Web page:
Finally, a Lyme Disease Prevention Shot Could Be on the Way

Despite all of the problems that Lyme disease creates, there is no human vaccine available. Oral antibiotics were never adequate for Yasso. Blood radiation, a somewhat uncommon Lyme treatment in which doctors syphon some blood, blast it with electromagnetic waves, and then drip it back into the bloodstream, is one of the antimicrobial therapies he’s been prescribed. “I feel better every time I do these treatments. But it’s only for a while,” he says. “It can persist up to three months at times. It can sometimes last a month.”

Yasso’s continuous troubles put him in a unique group: around one in every five persons who catch Lyme develops a chronic illness with persistent symptoms. It’s referred to as “post-treatment Lyme disease syndrome” by the CDC. About two million people in the United States were affected by this illness, which is characterised by fatigue, headaches, attention and memory issues, and severe arthritis as of 2020.

Chronic Lyme disease is another label for these cases of long-term Lyme disease, which has caused controversy and debate in the medical community. Chronic Lyme disease is not recognised as an official diagnosis by the Infectious Diseases Society of America. Chronic Lyme, according to the IDSA, is “a pseudoscientific diagnosis—an ideology rather than a biological reality,” according to Meghan O’Rourke, writing in The Atlantic in 2019.

Lyme disease develops into a never-ending disorder with persistent symptoms in around one out of every five persons who encounter it.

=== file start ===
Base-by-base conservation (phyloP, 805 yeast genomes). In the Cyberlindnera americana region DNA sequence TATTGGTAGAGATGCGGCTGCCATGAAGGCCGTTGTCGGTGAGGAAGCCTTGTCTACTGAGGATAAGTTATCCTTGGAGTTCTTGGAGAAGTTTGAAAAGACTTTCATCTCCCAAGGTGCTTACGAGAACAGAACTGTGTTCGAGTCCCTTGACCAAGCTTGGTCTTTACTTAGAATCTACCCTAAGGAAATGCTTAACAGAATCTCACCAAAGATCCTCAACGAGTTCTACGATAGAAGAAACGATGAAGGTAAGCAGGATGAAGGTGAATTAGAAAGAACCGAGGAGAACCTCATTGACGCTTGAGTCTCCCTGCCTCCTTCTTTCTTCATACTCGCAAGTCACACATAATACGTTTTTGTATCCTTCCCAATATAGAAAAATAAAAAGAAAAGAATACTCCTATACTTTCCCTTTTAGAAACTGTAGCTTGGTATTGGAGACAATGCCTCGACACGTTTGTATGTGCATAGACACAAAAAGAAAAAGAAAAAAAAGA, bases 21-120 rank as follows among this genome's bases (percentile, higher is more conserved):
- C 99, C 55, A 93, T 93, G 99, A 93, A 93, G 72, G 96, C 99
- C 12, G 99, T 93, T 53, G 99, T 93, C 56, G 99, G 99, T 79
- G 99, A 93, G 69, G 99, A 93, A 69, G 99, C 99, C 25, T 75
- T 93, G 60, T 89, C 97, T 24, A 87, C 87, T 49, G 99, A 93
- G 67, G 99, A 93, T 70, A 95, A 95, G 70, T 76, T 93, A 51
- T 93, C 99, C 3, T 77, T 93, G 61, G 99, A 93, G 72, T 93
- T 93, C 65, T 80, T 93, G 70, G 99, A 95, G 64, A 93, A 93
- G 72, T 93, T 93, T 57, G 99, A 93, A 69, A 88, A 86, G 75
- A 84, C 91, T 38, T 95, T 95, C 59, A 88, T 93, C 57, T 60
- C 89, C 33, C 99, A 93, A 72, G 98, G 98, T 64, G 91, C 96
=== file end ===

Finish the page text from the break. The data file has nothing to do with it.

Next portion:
According to Tulane’s Embers, there are two schools of thought: On the one hand, some experts believe that certain patients’ Lyme symptoms would linger even after antibiotic treatment, leading to chronic Lyme. (To put it another way, there is an active infection.) “Persistent Borrelia infection despite antibiotic therapy in patients with persisting Lyme disease symptoms,” according to a 2018 study.) Some medical specialists, on the other hand, say that medicines invariably address Lyme symptoms, and that any residual problems a patient experiences later must be due to something else.

Despite this, research can agree on one thing: avoiding Lyme illness in the first place is the best option. To that goal, some experts have banded together to reverse the script on the Lyme disease. Treating Borrelia in the body is a waste of time. What if you could render it unconscious while it was still inside the tick?

Mark Klempner enters the picture. He’s a physician and infectious-disease scientist at the University of Massachusetts, and he’s working on a study that could change the way Lyme disease is treated. Klempner led the development of a first-of-its-kind antibody injection to prevent Lyme disease. The plan is to administer the injection once a year to protect patients from late spring to early fall.

Klempner, now in his early sixties, is bespectacled and personable, with a soothing air about him. He comes across as insatiably interested, as if he’s spent his entire life attempting to solve medical puzzles.

In 1972, a trip to Nigeria changed the course of his medical career. He treated patients with malaria, measles, and tuberculosis while working in a field hospital. He knew he wanted to research infectious illnesses when he graduated from Cornell University Medical College in 1973. On the advice of the college’s chief resident, Anthony Fauci, he applied for a fellowship at the National Institutes of Health in his third year of medical school. (You may be familiar with his name.) Klempner arrived in 1975 for a three-year assignment, the same year that the first case of juvenile arthritis was reported in Lyme, Connecticut.